Some versions of sort can easily sort IPv4 addresses into natural order
Every so often I need to deal with a bunch of IPv4 addresses, and
it's most convenient (and best) to have them sorted into what I'll
call their natural ascending order. Unfortunately for sysadmins,
the natural order of IPv4 addresses is not their lexical order (ie
sort will give you), unless you zero-pad all of their octets.
In theory you can zero pad IPv4 addresses if you want, turning
188.8.131.52 into 058.172.099.001, but this form has two flaws; it
looks ugly and it doesn't work with a lot of tools.
(Some tools will remove the zero padding, some will interpret
zero-padded octets as being in octal instead of decimal, and some
will leave the leading zeros on and not work at all;
dig -x is
one interesting example of the latter. In practice, there are
much better ways to deal with this problem and people who zero-pad
IPv4 addresses need to be politely corrected.)
Fortunately it turns out that you can get many modern versions of
sort to sort plain IPv4 addresses in the right order. The trick is
to use its
-V argument, which is also known as
in at least GNU coreutils. Interpreting IPv4 addresses as version
numbers is basically exactly what we want, because an all-numeric
MAJOR.MINOR.PATCH.SUBPATCH version number sorts in exactly the same
way that we want an IPv4 A.B.C.D address to sort.
Unfortunately as far as I know there is no way to sort IPv6 addresses into a natural order using common shell tools. The format of IPv6 addresses is so odd and unusual that I expect we're always going to need a custom program for it, although perhaps someday GNU Sort will grow the necessary superintelligence.
This is a specific example of the kind of general thinking that you need in order to best apply Unix shell tools to your problems. It's quite helpful to always be on the lookout for ways that existing features can be reinterpreted (or creatively perverted) in order to work on your problems. Here we've realized that sort's idea of 'version numbers' includes IPv4 addresses, because from the right angle both they and (some) version numbers are just dot-separated sequences of numbers.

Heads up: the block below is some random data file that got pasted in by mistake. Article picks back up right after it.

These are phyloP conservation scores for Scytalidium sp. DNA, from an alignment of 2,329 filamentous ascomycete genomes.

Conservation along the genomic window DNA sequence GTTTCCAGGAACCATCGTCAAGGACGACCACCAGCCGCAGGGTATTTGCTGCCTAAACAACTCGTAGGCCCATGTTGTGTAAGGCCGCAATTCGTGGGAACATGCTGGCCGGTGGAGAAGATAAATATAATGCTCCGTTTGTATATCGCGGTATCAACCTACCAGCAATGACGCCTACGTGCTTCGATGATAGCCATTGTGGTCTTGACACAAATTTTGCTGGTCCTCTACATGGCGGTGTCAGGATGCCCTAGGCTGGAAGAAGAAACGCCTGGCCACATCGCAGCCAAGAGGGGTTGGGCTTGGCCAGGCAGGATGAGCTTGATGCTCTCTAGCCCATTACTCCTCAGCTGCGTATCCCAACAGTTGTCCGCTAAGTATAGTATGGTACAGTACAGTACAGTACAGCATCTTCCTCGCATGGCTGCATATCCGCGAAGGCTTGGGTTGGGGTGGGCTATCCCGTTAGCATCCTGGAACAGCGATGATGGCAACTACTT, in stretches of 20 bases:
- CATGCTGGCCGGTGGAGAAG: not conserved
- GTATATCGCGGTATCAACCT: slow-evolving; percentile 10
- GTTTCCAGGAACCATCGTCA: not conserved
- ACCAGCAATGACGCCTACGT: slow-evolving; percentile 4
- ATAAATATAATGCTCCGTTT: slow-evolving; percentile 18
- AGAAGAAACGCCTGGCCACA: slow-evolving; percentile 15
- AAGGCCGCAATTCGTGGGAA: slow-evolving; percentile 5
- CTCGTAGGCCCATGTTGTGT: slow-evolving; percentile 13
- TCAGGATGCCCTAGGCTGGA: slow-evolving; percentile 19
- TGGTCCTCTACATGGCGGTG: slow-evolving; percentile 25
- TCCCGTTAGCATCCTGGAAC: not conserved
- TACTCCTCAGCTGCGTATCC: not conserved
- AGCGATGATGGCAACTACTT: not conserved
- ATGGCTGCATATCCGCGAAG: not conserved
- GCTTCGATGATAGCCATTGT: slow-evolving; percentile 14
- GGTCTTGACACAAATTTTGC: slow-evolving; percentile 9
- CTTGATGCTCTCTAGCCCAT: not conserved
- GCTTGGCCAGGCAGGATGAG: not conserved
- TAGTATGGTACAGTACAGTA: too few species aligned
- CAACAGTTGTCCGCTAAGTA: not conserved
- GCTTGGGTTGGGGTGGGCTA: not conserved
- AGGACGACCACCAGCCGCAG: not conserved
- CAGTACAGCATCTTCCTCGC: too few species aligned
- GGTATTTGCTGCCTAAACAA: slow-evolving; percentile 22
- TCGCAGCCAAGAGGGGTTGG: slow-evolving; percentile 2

PS: with brute force, you can use any version of
sort that supports
-k to sort IPv4 addresses; you just need the right magic
arguments. I'll leaving working them out (or doing an Internet
search for them) as an exercise for the reader.
PPS: for the gory details of how GNU sort treats version sorting,
see the Gnu sort manual's
section on details about version sort.
Okay, technically it's
ls's section on version sorting. Did you know
that GNU coreutils ls can sort filenames partially based on version numbers?
I didn't until now.
(This is a more verbose version of this tweet of mine, because why should I leave useful stuff just on Twitter.)
Sidebar: Which versions of
sort support this
When I started writing this entry, I assumed that
sort -V was a
GNU coreutils extension and would only be supported by the GNU
coreutils version. Unixes with other versions (or with versions
that are too old) would be out of luck. This doesn't actually appear
to be the case, to my surprise.
Based on the GNU Coreutils NEWS file, it appears that '
appeared in GNU coreutils 7.0 or 7.1 (in late 2008 to early 2009).
The GNU coreutils sort is used by most Linux distributions, including
all of the main ones, and almost anything that's modern enough to be
getting security updates should have a version of GNU sort that is
recent enough to include this.
Older versions of FreeBSD appear to use an old version of GNU
coreutils sort; I have access to a FreeBSD 9.3 machine that reports
/usr/bin/sort is GNU coreutils sort 5.3.0 (from 2004,
apparently). Current versions of FreeBSD and OpenBSD have switched
to their own version of
sort, known as version '2.3-FreeBSD', but
this version of
sort also supports
-V (I think the switch
happened in FreeBSD 10, because a FreeBSD 10.3 machine I have access
to reports this version). Exactly how
-V orders things is probably
somewhat different between GNU coreutils sort and FreeBSD/OpenBSD
sort, but it doesn't matter for IPv4 addresses.
/usr/bin/sort is very old, but I know that OmniOS
/usr/gnu/bin/sort as standard and really you want
early in your
$PATH anyways. Life is too short to deal with ancient
Solaris tool versions with ancient limitations.